When even some digitally-transformed organizations could not maximize value from their data, the time is ripe to adopt analytics-ready data management
The buzzword of the year has to be digitalization or digital transformation. In the year prior, this term was already trendy in many countries in the region: it means “the adoption of digital technology to transform services or businesses, through replacing non-digital or manual processes with digital processes or replacing older digital technology with newer digital technology.”
Now, with battered economies and industries simultaneously struggling to recover amid trade wars and international tensions, digitalization has been made a mandate everywhere. Why? Because just before Jan 2020, much of the world was still modernizing at its own pace, unaware of the fulminant force of global lockdowns and social distancing measures.
Suddenly, businesses were not just the only casualties. Entire governments, social enterprises, educational systems and even e-commerce sectors were suddenly faced with existential concerns about continuity and relevance. Even organizations that were already at some level of digitalization were hard pressed to keep operations secure due to insufficient business continuity planning and heightened cybercriminal activity.
Somehow, the world managed to pull through the critical first waves of coronavirus chaos. As we pick up the pieces behind us and learn from those critical months of hard lessons about operational resilience and agility, every sector of society is rushing into the me-too mentality of going digital. Awash with government stimuli to ‘digitize or dematerialize’, everyone is told to ‘do everything online’, ‘tap the growth trends in e-commerce’, ‘go cashless and be customer-oriented’, and so on.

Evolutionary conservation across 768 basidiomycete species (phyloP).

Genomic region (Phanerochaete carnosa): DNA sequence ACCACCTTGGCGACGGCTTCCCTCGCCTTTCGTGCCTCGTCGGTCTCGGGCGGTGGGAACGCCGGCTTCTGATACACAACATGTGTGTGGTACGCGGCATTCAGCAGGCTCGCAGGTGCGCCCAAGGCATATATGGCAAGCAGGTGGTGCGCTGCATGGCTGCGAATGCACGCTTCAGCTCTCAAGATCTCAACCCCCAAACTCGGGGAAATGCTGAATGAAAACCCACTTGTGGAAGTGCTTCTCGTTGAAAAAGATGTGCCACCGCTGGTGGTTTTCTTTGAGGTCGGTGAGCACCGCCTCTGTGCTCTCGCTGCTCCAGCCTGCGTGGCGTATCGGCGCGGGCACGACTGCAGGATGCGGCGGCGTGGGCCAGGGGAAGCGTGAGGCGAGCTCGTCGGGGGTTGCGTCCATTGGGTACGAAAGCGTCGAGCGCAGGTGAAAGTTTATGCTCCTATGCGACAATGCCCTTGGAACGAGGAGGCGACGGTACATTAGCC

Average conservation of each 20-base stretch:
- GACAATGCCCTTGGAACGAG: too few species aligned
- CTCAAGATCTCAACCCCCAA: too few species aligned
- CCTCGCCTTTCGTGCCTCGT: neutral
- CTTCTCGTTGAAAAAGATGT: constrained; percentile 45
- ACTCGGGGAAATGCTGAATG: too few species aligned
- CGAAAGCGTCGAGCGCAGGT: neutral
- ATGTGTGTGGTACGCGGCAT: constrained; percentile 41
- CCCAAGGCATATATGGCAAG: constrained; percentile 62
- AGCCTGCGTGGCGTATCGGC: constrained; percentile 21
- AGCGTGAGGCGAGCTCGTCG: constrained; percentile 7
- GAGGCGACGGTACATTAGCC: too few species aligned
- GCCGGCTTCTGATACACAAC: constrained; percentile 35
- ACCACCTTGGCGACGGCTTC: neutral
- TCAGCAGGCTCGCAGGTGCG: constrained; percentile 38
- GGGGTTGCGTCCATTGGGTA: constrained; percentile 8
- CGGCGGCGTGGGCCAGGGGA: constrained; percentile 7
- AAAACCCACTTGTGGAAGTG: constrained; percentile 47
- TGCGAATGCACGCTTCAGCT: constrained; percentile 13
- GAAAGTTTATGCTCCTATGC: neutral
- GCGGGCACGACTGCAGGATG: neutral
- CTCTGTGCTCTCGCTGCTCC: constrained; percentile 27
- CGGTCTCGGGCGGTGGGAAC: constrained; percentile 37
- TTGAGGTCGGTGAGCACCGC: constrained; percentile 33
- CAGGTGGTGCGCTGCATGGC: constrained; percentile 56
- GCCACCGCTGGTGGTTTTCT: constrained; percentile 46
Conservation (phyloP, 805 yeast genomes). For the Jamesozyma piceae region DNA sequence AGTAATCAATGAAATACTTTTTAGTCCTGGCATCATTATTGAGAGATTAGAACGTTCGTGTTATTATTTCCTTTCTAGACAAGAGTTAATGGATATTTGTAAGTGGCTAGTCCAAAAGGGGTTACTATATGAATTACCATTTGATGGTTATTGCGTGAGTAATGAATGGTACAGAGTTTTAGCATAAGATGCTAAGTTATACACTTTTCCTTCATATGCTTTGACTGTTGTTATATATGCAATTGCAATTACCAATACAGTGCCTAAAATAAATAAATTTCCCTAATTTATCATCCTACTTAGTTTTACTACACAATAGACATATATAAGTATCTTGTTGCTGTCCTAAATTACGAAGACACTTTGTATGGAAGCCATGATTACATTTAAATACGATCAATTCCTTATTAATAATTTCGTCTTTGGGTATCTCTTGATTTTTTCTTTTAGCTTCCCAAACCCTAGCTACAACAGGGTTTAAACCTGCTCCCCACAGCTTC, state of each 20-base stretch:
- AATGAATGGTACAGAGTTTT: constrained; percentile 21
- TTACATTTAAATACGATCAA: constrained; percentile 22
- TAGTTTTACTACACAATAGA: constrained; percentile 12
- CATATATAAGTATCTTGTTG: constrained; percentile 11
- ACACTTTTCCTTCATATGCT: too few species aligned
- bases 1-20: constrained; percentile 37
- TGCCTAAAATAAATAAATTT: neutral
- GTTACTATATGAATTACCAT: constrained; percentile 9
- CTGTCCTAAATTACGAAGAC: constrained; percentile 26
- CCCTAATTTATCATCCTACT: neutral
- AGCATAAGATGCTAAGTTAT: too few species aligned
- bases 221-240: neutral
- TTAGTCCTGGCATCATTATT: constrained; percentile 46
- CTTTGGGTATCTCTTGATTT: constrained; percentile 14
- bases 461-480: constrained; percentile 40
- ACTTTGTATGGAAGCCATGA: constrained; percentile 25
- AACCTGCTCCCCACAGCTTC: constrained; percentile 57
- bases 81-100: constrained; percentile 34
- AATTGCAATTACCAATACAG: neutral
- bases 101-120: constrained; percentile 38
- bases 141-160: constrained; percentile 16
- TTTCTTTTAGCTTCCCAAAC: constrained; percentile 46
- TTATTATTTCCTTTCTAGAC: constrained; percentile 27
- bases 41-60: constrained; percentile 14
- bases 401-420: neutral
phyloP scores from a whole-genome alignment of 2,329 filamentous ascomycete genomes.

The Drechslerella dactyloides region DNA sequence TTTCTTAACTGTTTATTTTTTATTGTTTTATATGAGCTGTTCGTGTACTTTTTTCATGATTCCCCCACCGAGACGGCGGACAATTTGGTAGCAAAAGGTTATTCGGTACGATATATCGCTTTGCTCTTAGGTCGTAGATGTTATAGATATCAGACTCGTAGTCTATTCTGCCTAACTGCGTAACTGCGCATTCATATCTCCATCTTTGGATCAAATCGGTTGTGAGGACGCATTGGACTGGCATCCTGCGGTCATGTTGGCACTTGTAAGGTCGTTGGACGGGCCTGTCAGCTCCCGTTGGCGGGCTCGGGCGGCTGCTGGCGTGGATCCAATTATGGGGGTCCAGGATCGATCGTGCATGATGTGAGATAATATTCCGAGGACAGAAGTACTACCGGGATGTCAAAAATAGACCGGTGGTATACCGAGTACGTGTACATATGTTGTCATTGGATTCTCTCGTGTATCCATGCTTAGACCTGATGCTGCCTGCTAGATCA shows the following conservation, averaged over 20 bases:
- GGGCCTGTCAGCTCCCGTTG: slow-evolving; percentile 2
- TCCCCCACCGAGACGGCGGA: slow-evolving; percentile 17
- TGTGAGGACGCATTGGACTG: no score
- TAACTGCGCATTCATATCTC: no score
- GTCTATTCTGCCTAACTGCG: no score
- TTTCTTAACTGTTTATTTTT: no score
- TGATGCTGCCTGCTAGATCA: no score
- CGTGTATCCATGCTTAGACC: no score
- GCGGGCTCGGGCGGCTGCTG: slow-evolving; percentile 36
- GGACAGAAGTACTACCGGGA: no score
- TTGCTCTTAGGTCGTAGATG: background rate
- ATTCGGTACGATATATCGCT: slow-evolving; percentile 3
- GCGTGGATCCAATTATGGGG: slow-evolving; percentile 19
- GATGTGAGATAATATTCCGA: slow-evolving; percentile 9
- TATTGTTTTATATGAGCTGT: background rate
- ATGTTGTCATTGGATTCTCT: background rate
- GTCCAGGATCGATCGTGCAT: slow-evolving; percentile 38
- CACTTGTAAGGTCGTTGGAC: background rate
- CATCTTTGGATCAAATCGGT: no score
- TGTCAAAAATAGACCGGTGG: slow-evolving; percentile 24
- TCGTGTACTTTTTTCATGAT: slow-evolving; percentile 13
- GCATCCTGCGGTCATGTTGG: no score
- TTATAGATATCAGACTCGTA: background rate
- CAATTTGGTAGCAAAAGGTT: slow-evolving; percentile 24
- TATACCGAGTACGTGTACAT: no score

A good start but get the basics right
For sure, it has never been a better time to transform digitally. Every government is eager to speed up economic adaptation to the new world order and will offer grants, rebates and subsidies to any organization inclined to survive.
However, even among corporations that were leaders in self-disruption and digitalization, one inevitable result of being fully digitalized is the need to manage the huge amount of digital data collected. Cloud computing has made it easy to store the data until data scientists could figure out what to do with it. Edge computing has made data sensing and collection even faster and easier—to the point that many organizations—from enterprises to governments—have had to keep the data in disparate siloes until they have had a chance to monetize or share the powerful insights trapped inside. The longer such valuable data is stored and exploited, the less the returns on investment.
In the current global economic crisis, the need to collect usable digital data (digitalization) is one hurdle that many organizations have to start overcoming. The less well-known implication is that organizations must digitalize with the mindset to use data to its fullest potential.
According to Geoff Soon, Snowflake’s Managing Director for South Asia: “Organizations need to come up with robust business continuity strategies to thrive in the ever-changing market. Part of this strategy is instantaneous access to critical business intelligence data. Cloud technology provides a platform that enables access to data, anytime, anywhere, and from any device. It provides an infrastructure that can support the business during times of crisis such as the COVID-19.”
The point to be made is: digital transformation laggards will be off to good start if they finally embrace digitalization at a scale and speed that quickly modernizes operations, but any organization (digitalized or otherwise) that cannot extract and exploit the value of collected data will still be disadvantaged.